By Tish Butts
An informational database is being developed to aid thousands of Mississippians living with disabilities in finding programs that accommodate their needs. The site is expected to start up in the spring. The River 5 team of AmeriCorps National Civilian Community Corps worked with O’Keefe Educational Media of Gulfport to build Disability Connection, a database of almost 2,000 resources that offers services for daily living, health care, recreation, travel, support and mental wellness — as well as a social networking component for people with disabilities, AmeriCorps Community Relations Specialist Erika Roberts said. The team worked with the directors of OEM to add contact information for other nonprofit organizations that will be made available. Team member Jacob Dvorak, 21, of Florida, who recently found out that Attention Deficit Disorder is a disability, said he was able to contribute tools to help those who suffer from ADD.
Another team member, Summer Hasan, 20, of Texas, said people with disabilities often don’t know about programs or their availability from one county to the next. The idea is to connect them “with things they need,” she said. The Internet resource center is designed to accommodate anyone with disabilities and allow for the addition of resources, Roberts said. Janie O’Keefe, who founded the nonprofit organization with her husband, James O’Keefe, in 2002, set out to build the database after meeting a 35-year-old man in a wheelchair who had been homebound for 14 years. “Many Americans are faced with disability issues within their families, friends and community,” she said.” In 2007, in Mississippi alone, an estimated 548,000 people age 5 and older were recorded as having a disability. That was 20.7 percent of the population.” O’Keefe began her journey in 2003 by contacting the Harrison County Development Commission, Gulf Coast Convention and Visitors Bureau and Biloxi City Hall, but found that a list of activities for people with disabilities was not available. Efforts of OEM met setbacks in 2005 when Hurricane Katrina destroyed work on an educational film project, Roberts said. The O’Keefes then turned to the Internet to reach a larger audience. While working with the team at the NCCC Southern Region Campus on Confederate Avenue in Vicksburg from Nov. 29 through mid-December, O’Keefe welcomed donations from Walmart and Ameristar Casino to help make the project possible. Bess Averett, public relations manager for Ameristar Casino in Vicksburg, said the Washington Street business donates either service or funding to several large projects each year where they can “do the most good.” “It’s always nice to be a part of a bigger project,” she said.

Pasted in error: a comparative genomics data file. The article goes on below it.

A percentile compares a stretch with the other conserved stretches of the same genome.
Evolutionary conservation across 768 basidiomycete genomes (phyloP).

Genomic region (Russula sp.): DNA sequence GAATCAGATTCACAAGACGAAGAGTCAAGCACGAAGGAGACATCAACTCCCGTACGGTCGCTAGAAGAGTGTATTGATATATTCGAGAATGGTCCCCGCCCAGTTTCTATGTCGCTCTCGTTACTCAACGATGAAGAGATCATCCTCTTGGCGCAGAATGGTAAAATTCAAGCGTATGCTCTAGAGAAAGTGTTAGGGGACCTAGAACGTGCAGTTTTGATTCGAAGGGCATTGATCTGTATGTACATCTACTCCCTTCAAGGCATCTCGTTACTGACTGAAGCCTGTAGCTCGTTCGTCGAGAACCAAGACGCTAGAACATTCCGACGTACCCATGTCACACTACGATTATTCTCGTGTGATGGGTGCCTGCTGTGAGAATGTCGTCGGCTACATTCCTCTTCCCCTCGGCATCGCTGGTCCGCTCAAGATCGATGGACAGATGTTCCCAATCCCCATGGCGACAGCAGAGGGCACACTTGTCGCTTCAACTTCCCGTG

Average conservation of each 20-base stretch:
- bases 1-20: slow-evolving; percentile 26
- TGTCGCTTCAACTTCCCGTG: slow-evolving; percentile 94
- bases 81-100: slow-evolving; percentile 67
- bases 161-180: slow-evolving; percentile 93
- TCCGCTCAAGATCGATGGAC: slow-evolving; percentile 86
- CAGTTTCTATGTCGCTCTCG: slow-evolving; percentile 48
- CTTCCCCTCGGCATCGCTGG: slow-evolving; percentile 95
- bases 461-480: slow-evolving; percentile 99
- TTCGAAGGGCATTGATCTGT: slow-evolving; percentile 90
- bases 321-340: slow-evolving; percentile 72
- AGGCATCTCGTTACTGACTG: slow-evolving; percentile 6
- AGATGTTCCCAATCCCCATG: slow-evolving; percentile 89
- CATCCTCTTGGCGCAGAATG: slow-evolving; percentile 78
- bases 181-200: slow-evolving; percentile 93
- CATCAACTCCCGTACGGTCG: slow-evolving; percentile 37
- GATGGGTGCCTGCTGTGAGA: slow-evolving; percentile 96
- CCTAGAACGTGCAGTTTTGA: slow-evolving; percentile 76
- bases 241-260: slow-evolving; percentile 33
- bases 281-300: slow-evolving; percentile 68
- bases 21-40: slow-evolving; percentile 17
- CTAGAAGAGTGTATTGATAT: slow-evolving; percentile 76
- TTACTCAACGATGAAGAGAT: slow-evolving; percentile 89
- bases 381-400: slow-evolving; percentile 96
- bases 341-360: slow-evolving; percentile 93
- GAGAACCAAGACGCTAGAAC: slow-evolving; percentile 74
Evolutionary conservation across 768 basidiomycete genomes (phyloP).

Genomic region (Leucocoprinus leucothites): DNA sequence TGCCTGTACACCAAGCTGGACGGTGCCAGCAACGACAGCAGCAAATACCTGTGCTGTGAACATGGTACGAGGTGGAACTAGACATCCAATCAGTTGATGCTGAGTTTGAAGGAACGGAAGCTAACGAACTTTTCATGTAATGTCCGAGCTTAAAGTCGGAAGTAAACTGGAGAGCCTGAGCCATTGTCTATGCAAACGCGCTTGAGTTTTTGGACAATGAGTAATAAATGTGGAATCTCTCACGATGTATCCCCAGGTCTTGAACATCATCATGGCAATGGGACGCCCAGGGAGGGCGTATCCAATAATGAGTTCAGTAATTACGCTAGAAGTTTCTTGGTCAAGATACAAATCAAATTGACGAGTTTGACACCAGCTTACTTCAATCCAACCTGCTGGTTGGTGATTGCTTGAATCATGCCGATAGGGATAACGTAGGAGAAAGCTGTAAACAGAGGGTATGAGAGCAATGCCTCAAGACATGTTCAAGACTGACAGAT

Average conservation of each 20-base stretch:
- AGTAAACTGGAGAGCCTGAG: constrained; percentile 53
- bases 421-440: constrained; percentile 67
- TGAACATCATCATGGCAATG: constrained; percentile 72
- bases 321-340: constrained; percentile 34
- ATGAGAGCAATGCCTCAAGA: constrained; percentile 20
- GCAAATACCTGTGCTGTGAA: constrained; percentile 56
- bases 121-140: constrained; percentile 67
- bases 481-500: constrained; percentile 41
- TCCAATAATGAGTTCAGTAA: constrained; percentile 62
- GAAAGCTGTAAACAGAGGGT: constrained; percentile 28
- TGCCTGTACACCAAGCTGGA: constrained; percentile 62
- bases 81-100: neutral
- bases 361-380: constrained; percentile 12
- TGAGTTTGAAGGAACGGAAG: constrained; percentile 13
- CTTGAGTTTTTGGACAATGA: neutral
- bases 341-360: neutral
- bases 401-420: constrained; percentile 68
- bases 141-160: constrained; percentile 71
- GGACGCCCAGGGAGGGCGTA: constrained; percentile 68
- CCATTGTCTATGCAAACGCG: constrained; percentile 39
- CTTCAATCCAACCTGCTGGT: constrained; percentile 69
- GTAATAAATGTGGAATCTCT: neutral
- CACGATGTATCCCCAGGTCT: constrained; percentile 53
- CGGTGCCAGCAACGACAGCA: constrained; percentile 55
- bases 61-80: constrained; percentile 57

She said providing O’Keefe with lodging and meals for about 18 nights was an easy “yes” for the company founded by Craig Hart Neilsen, who was paralyzed in a car wreck in 1984 while driving from Nevada to Idaho. He established The Craig H. Neilsen Foundation in 2003 to support research in finding a cure for spinal cord injuries and disease, as well as funding rehabilitation programs for those afflicted. Neilsen died in 2006. O’Keefe said she has been considering working with another NCCC team in March to complete the project. NCCC inducted 160 members ages 18-24 in September to serve 11 Southern states — West Virginia, Alabama, Georgia, North Carolina, South Carolina, Virginia, Kentucky, Louisiana, Tennessee, Florida and Mississippi. In mid-December, the teams finished their second round of projects. They serve in recovery, disaster preparation, public safety, response, environmental conservation and education. Other regional campuses are in Denver, Colo.; Sacramento, Calif.; Perry Point, Md.; and Vinton, Iowa.
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